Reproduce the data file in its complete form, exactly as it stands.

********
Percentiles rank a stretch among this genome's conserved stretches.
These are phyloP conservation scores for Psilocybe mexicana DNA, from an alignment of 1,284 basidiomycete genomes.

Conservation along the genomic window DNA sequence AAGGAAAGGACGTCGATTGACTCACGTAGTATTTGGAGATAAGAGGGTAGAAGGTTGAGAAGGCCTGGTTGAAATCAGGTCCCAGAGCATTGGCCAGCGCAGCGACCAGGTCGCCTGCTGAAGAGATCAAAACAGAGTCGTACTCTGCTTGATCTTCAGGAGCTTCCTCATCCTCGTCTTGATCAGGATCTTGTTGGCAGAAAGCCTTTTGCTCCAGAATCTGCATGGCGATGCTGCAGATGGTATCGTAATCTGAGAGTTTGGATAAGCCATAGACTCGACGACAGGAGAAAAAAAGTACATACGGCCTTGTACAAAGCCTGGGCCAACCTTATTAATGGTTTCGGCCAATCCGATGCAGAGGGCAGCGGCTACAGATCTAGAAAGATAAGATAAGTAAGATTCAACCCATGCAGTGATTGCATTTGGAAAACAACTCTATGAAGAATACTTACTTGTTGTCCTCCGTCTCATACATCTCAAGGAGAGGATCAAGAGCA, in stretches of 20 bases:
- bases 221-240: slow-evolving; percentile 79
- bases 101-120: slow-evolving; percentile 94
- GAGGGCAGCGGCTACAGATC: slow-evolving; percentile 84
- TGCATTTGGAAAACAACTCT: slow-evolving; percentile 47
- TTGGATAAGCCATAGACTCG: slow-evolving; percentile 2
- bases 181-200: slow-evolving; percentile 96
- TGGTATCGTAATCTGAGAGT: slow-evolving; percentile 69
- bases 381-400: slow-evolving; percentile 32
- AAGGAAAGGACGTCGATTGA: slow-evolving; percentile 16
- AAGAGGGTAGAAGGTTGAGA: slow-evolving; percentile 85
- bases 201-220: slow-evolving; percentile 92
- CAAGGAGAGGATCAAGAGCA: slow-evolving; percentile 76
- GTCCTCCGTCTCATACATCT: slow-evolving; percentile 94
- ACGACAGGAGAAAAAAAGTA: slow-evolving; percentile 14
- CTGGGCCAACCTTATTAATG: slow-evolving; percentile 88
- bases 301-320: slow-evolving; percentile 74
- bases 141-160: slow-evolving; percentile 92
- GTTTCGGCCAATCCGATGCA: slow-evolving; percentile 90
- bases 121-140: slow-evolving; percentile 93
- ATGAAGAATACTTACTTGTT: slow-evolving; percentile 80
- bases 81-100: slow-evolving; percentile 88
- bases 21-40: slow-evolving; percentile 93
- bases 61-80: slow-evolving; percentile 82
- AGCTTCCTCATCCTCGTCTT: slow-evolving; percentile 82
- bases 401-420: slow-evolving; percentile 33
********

Percentiles rank a stretch among this genome's conserved stretches.
These are phyloP conservation scores for Psilocybe mexicana DNA, from an alignment of 1,284 basidiomycete genomes.

Conservation along the genomic window DNA sequence AAGGAAAGGACGTCGATTGACTCACGTAGTATTTGGAGATAAGAGGGTAGAAGGTTGAGAAGGCCTGGTTGAAATCAGGTCCCAGAGCATTGGCCAGCGCAGCGACCAGGTCGCCTGCTGAAGAGATCAAAACAGAGTCGTACTCTGCTTGATCTTCAGGAGCTTCCTCATCCTCGTCTTGATCAGGATCTTGTTGGCAGAAAGCCTTTTGCTCCAGAATCTGCATGGCGATGCTGCAGATGGTATCGTAATCTGAGAGTTTGGATAAGCCATAGACTCGACGACAGGAGAAAAAAAGTACATACGGCCTTGTACAAAGCCTGGGCCAACCTTATTAATGGTTTCGGCCAATCCGATGCAGAGGGCAGCGGCTACAGATCTAGAAAGATAAGATAAGTAAGATTCAACCCATGCAGTGATTGCATTTGGAAAACAACTCTATGAAGAATACTTACTTGTTGTCCTCCGTCTCATACATCTCAAGGAGAGGATCAAGAGCA, in stretches of 20 bases:
- bases 221-240: slow-evolving; percentile 79
- bases 101-120: slow-evolving; percentile 94
- GAGGGCAGCGGCTACAGATC: slow-evolving; percentile 84
- TGCATTTGGAAAACAACTCT: slow-evolving; percentile 47
- TTGGATAAGCCATAGACTCG: slow-evolving; percentile 2
- bases 181-200: slow-evolving; percentile 96
- TGGTATCGTAATCTGAGAGT: slow-evolving; percentile 69
- bases 381-400: slow-evolving; percentile 32
- AAGGAAAGGACGTCGATTGA: slow-evolving; percentile 16
- AAGAGGGTAGAAGGTTGAGA: slow-evolving; percentile 85
- bases 201-220: slow-evolving; percentile 92
- CAAGGAGAGGATCAAGAGCA: slow-evolving; percentile 76
- GTCCTCCGTCTCATACATCT: slow-evolving; percentile 94
- ACGACAGGAGAAAAAAAGTA: slow-evolving; percentile 14
- CTGGGCCAACCTTATTAATG: slow-evolving; percentile 88
- bases 301-320: slow-evolving; percentile 74
- bases 141-160: slow-evolving; percentile 92
- GTTTCGGCCAATCCGATGCA: slow-evolving; percentile 90
- bases 121-140: slow-evolving; percentile 93
- ATGAAGAATACTTACTTGTT: slow-evolving; percentile 80
- bases 81-100: slow-evolving; percentile 88
- bases 21-40: slow-evolving; percentile 93
- bases 61-80: slow-evolving; percentile 82
- AGCTTCCTCATCCTCGTCTT: slow-evolving; percentile 82
- bases 401-420: slow-evolving; percentile 33